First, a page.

On first introduction to the new ScreenScape Connect, a common reaction is: “That looks like the Google Chromecast. What’s the difference?”.
It’s a reasonable question. On the surface the two devices look similar. However, under the covers the design goals and the software powering the two solutions are very different.
The Chromecast is a multi-purpose consumer device, designed to do many things: stream video and music, display photos, watch movies, play games, and more.
Its primary purpose is to connect a TV with a second device – e.g. a smartphone or tablet. The design of the Chromecast presumes that there is an operator present interacting with the device – someone to launch apps, press Play, or mirror content from another device.
The value proposition of the Google Chromecast is all about interaction: “send your favourite online shows, movies, music and more to your TV using your smartphone, tablet or laptop.”
Why not Chromecast for Digital Signage?
It’s tempting to think that a Chromecast might be used, out of the box, for digital signage. But the truth is this would be hard to pull off without a major re-think of the assumptions behind the device. Surely there’s a clever hobbyist out there who can rig up some way to make it work… sort of. But for your average person, it’s not a fit.
Why? The design of the Chromecast presumes that every time it’s turned on there’s an operator nearby, likely with a second device in hand, ready to interact with the screen.
With most use cases in digital signage, the luxury of assuming a live operator is completely absent. There is rarely (never?) a user available to click OK or start over in case of the unexpected. Not to mention that in a standard commercial environment, it’s both expensive and impractical to assume that a second smart device could be dedicated to interaction whenever the ‘Chromecast sign’ needed a kick. And who would do the kicking: the bartender, the retail clerk, the fast food vendor, the transit worker? They’re busy, and trained for other duties besides. The requirement is clear: The sign should work completely independently of an on-site operator.
(Out of fairness to the folks over at Google, this isn’t a knock on their product. Digital signage simply wasn’t in their design requirements. It’s no surprise it doesn’t really fit that use case. Square peg, round hole.)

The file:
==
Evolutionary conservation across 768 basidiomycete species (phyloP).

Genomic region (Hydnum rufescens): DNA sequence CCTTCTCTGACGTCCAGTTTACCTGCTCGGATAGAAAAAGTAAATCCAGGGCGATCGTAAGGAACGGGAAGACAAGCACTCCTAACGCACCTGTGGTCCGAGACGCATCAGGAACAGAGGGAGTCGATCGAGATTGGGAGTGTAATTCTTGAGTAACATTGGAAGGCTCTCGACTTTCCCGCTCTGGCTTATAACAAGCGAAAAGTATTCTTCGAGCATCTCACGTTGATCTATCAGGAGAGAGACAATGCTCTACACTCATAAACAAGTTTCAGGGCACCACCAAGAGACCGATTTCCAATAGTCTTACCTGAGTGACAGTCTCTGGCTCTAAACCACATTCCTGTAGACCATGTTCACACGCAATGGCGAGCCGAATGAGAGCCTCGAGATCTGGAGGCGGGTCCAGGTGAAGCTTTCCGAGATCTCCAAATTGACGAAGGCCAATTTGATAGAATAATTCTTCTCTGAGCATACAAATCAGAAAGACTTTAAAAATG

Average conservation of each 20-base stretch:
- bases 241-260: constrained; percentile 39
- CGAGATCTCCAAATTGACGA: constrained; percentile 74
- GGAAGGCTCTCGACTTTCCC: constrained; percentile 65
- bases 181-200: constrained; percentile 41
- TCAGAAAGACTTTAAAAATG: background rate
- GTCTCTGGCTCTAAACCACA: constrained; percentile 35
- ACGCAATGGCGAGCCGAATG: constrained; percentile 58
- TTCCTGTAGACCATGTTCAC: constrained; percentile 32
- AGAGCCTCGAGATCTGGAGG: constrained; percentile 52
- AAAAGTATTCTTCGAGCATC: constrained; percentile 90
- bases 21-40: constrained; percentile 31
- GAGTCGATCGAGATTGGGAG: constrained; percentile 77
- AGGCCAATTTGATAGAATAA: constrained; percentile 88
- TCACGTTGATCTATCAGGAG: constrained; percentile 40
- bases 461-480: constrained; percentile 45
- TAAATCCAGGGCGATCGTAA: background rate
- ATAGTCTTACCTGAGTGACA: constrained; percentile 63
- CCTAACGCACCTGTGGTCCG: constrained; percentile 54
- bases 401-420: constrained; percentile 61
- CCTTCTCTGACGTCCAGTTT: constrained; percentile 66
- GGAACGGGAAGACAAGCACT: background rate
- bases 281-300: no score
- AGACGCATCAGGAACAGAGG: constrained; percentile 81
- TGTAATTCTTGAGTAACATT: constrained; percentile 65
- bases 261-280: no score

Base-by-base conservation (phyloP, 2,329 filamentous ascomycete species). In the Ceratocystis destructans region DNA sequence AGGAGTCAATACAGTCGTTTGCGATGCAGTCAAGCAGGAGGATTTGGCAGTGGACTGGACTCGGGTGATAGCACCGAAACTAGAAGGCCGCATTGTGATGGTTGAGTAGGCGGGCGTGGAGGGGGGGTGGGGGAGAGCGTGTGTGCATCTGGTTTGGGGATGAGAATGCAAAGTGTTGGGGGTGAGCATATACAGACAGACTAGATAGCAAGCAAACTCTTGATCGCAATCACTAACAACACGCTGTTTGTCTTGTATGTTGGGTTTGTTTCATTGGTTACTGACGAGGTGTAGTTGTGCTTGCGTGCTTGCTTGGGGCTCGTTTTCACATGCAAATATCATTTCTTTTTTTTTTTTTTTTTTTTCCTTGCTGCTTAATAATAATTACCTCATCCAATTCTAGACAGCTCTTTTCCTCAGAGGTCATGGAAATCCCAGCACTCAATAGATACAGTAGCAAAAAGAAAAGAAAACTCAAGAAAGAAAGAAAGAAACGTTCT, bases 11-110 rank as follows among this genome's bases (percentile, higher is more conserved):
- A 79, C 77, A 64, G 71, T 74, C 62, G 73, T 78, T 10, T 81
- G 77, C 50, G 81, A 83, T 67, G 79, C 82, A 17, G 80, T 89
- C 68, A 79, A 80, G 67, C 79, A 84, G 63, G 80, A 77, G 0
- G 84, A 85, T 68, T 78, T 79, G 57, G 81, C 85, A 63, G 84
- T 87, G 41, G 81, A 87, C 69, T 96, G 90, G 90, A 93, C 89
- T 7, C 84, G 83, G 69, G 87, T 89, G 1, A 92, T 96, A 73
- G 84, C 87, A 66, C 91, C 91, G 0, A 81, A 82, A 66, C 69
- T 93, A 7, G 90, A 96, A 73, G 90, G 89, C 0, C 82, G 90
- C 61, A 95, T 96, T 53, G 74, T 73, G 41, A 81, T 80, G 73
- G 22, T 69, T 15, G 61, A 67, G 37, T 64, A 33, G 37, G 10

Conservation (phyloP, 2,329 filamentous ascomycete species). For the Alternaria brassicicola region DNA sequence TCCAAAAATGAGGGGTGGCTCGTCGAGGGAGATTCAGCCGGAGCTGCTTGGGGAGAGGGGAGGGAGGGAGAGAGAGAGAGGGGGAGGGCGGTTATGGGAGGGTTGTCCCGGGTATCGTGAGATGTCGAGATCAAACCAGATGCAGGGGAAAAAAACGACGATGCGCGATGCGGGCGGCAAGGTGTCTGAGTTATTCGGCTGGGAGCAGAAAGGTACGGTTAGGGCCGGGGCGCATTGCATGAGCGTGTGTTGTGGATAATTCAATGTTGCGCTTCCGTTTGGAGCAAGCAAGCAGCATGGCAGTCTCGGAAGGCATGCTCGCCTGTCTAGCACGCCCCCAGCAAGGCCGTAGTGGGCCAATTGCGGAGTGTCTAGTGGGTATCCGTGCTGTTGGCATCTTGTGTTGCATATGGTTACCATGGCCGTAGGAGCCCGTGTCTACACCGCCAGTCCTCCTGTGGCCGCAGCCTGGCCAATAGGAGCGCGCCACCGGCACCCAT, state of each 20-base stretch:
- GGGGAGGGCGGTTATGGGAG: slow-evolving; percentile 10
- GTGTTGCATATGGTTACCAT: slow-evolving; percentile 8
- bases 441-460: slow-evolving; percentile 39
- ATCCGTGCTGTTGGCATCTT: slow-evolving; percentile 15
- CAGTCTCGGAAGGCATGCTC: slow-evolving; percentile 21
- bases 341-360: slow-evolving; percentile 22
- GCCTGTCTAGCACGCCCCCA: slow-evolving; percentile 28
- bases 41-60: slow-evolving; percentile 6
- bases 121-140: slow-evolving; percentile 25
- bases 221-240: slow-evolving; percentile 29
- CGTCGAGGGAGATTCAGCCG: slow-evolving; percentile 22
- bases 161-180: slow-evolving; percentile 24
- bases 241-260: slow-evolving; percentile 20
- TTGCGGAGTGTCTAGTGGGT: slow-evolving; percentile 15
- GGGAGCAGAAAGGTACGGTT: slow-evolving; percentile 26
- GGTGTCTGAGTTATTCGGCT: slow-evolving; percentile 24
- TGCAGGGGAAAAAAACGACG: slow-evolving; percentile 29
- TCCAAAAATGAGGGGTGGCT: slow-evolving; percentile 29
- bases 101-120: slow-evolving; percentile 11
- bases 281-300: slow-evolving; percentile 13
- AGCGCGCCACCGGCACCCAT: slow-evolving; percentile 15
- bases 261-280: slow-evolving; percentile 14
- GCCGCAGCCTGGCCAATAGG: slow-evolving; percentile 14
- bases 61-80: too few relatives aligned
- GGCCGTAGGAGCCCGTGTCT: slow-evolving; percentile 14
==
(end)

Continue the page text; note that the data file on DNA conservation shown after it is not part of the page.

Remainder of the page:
The Connect is a single purpose commercial device, dedicated to doing one thing: power a digital sign.
Its primary purpose is to operate independently; there is no second device or live operator assumed to be alongside the Connect. After it’s set up, it sits at the back of a screen and quietly does its job. Regardless of circumstances like software errors, missing resources, flickering power or loss of connectivity, the show must go on.
The value proposition of the ScreenScape Connect is independence and reliability: “Set it and forget it.”
Critical for success in digital signage, the design of the Connect presumes that there is NO operator. There’s no one to turn it on in the morning, press Play, launch apps, or reconnect to the Internet when things go wrong. For the Connect, normal operation is to run for weeks and months without any direct interaction with a human being. It can reboot itself, monitor and restart critical resources as needed, update itself silently, and gracefully recover from unexpected events like power loss and lost connections.
Can the Connect be repurposed and used like a Chromecast?
No. The Connect is single-purpose, designed to do one thing only – power a ScreenScape digital sign. All other features and interactions have been either stripped out or permanently locked down through the firmware of the device.
If you need a device to sling content to from your phone… use Chromecast!
Chromecast vs. Connect?
The Chromecast is not designed to be a digital signage player, and the Connect is dedicated specifically for digital signage. Because of this, there’s very little overlap in how they are used.
Conclusion? While they look similar, the Chromecast and the Connect are very different on the inside. These differences make them suitable for very distinct purposes. For home entertainment use, Chromecast is an excellent choice. For a place of business and digital signage, choose ScreenScape Connect.